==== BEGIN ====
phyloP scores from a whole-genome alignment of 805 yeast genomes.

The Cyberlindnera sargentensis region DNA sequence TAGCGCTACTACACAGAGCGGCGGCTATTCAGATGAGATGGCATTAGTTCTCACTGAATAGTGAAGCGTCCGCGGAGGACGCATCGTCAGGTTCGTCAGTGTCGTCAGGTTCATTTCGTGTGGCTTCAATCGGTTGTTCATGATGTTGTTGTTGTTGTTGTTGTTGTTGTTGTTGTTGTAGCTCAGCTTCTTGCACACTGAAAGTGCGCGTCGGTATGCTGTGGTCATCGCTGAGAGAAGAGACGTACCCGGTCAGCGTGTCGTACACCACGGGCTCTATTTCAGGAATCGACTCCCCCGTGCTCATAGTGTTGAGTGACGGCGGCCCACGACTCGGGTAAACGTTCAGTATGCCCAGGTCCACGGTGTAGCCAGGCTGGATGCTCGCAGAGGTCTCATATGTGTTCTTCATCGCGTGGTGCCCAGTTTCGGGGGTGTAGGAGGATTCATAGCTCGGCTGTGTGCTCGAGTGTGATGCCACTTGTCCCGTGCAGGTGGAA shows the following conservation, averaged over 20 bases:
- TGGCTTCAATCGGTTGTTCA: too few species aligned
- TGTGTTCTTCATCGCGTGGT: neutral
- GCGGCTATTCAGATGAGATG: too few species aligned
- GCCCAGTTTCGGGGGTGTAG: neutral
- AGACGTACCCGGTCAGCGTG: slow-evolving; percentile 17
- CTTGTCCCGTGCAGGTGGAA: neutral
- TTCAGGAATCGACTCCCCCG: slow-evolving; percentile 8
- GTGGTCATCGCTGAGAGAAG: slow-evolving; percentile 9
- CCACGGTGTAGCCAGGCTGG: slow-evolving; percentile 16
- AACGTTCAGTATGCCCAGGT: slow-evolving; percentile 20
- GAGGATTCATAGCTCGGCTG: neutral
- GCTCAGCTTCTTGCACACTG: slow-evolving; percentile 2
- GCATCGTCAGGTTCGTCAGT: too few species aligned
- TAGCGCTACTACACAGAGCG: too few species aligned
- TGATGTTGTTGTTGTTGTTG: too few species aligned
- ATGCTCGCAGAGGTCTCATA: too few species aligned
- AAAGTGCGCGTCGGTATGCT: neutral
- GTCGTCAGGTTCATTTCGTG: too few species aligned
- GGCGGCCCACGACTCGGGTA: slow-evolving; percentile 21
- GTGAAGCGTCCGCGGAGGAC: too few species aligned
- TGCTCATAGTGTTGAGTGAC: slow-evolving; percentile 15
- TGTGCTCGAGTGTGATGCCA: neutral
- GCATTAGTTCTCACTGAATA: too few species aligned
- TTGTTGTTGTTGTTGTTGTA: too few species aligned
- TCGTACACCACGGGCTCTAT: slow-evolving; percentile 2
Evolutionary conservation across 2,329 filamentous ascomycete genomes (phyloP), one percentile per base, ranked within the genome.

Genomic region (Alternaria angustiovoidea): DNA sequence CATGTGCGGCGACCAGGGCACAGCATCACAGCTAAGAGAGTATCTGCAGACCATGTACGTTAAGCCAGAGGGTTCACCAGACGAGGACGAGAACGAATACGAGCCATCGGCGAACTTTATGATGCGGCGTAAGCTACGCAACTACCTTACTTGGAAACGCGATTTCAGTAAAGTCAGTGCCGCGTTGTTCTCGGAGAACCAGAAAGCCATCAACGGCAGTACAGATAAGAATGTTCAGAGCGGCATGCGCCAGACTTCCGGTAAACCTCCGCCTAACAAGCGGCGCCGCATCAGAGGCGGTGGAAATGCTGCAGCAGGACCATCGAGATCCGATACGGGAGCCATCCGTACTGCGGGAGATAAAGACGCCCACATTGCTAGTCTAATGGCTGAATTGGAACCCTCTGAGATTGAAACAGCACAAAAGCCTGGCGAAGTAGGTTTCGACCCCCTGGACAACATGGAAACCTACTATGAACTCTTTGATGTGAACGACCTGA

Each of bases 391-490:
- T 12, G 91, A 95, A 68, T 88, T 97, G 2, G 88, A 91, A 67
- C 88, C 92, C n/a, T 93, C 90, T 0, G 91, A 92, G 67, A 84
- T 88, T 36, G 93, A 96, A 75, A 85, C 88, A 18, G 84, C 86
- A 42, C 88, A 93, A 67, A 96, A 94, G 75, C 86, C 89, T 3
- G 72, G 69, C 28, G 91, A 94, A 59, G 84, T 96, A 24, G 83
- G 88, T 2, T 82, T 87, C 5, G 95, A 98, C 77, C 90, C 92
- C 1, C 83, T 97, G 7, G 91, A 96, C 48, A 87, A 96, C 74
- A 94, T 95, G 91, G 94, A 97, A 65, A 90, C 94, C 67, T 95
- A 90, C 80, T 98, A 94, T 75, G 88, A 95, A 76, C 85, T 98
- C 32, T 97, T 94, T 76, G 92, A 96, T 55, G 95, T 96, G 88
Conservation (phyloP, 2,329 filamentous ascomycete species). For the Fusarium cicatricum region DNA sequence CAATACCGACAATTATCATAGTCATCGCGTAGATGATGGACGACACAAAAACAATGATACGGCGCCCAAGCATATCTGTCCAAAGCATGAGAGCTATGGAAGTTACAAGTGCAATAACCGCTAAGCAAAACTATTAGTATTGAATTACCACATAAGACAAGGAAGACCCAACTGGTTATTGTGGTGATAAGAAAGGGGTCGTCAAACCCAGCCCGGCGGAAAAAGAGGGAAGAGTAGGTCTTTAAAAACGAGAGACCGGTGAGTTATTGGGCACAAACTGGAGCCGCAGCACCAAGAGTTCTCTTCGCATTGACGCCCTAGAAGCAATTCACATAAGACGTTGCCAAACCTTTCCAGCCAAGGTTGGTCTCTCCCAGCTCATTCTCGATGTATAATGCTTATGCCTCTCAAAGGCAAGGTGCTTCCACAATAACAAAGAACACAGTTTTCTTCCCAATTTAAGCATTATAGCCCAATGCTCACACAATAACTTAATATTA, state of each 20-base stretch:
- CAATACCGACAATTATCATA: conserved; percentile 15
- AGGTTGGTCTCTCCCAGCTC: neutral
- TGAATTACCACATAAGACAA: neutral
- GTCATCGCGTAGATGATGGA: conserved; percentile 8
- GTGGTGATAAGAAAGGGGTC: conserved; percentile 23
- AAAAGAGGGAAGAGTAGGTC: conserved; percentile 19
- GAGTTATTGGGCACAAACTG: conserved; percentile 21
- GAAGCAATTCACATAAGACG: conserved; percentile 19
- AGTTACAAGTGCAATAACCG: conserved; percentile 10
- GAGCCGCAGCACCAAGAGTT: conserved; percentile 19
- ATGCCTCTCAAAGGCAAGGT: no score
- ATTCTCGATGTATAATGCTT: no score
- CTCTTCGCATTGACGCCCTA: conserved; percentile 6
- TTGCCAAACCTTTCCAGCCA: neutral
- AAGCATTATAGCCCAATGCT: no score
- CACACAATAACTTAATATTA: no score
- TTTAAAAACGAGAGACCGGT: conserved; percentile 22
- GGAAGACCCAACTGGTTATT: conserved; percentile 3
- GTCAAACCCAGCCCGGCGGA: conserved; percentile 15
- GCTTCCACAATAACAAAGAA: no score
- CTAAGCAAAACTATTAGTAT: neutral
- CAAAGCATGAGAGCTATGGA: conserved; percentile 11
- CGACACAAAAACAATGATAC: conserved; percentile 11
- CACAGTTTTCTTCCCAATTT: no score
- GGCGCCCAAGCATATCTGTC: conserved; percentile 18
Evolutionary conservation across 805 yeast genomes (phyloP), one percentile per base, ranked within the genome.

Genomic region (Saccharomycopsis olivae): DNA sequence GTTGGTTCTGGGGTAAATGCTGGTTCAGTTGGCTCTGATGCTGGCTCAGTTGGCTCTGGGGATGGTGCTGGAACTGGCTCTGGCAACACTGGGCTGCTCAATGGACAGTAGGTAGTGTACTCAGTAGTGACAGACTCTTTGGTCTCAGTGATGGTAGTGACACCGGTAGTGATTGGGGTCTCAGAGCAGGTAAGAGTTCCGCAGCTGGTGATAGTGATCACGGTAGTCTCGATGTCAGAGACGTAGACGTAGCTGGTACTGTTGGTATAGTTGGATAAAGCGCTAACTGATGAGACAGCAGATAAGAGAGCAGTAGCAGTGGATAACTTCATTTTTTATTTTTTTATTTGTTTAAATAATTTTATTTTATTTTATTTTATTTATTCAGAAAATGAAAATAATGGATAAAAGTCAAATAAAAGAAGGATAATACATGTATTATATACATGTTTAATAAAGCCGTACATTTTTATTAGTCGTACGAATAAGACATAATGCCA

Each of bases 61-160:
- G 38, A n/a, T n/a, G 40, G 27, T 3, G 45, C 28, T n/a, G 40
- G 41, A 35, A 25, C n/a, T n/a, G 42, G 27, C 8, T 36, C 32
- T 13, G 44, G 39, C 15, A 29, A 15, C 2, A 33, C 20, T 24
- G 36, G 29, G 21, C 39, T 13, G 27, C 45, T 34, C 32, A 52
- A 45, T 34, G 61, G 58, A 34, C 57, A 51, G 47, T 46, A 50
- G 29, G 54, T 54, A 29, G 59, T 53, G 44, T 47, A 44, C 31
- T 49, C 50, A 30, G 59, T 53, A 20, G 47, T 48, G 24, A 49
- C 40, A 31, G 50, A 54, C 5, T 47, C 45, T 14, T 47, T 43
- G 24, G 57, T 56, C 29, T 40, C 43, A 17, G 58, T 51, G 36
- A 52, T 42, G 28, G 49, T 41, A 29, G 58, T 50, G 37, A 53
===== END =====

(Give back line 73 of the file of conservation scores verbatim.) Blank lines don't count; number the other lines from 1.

- G 36, G 29, G 21, C 39, T 13, G 27, C 45, T 34, C 32, A 52